Low carbon jobs: the evidence for net job creation from policy support for energy efficiency and renewable energy

Mr Jamie Speirs, Imperial College London

William Blyth, Oxford Energy Associates

Robert Gross, Imperial College London

The objectives of this study are to:

·     clarify the conceptual, definitional and methodological issues in the low carbon jobs debate;

·     identify the strengths and weaknesses of different methodological approaches;

·     assess the level of the uncertainty associated with these estimates and the factors contributing to that uncertainty;

·     identify the different assumptions and the reasons for their conclusions;

·     identify the research and data gaps; and

·     draw conclusions on the employment implications of selected climate policies, including the conditions under which they may lead to net job creation in OECD economies over the short, medium and long-term.

Evidence from the literature suggests a reasonable degree of confidence in the conclusion that renewables (RE) and energy efficiency (EE) are more labour intensive in terms of electricity generated or saved than traditional fossil-fuel generation (see Figure 1). The quality of gross jobs estimates varies, but many studies are robust, involving substantial surveys of the relevant industries. Overall, the evidence therefore points towards the potential for RE / EE to be able to create jobs in the short-term under conditions of suppressed aggregate demand (such as during or post-recession).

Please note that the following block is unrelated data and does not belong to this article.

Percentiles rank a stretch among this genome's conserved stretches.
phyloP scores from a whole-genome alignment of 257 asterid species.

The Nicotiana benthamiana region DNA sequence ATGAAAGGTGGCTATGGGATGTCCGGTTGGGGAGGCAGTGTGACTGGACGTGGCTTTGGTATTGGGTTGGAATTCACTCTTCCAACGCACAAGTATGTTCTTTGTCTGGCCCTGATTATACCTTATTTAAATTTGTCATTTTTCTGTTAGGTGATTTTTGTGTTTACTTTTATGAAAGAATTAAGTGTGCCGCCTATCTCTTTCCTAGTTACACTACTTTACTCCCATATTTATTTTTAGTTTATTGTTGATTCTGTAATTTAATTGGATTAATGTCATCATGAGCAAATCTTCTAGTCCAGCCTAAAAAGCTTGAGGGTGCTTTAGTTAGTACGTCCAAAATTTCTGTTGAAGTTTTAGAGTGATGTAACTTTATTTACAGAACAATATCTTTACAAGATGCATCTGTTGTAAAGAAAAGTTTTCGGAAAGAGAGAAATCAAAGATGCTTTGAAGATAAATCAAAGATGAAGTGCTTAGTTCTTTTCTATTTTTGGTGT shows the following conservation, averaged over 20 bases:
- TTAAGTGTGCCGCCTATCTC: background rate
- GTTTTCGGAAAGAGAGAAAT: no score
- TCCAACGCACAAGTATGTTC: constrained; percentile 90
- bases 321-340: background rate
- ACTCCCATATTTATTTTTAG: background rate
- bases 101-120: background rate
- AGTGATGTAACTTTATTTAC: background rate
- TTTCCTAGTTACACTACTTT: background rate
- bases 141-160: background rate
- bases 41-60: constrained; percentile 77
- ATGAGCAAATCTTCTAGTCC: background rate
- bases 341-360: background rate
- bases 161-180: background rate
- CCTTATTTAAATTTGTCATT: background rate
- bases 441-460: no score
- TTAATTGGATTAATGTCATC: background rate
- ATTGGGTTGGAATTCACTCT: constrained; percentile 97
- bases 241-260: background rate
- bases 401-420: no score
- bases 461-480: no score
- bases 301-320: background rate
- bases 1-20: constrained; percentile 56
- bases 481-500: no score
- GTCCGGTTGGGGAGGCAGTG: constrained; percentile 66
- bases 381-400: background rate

However, in the longer-term the effect on energy prices and household expenditures needs to be taken into account. There are many fewer macro-economic studies of jobs impacts of RE & EE, and they show more mixed results. Some studies using computable general equilibrium models indicate positive employment impacts, some negative, whilst others show positive impacts during the early stages of project development, transitioning to negative impacts at later periods once price effects have filtered through.

In the long-term, ‘job creation’ ceases to be a meaningful concept if economies are assumed to migrate towards equilibrium conditions. A more important consideration for RE policy is their impact on dynamic economic efficiency. A high labour intensity is not an advantage in this regard since it implies low labour productivity. However, the main dynamic benefits of renewable energy do not lie in the domain of employment policy, but in the domain of energy policy, namely their role in the transition to a low-carbon energy system. This points to the limitations of using the green jobs debate as a vehicle for discussing the long-term role of RE in the energy system.

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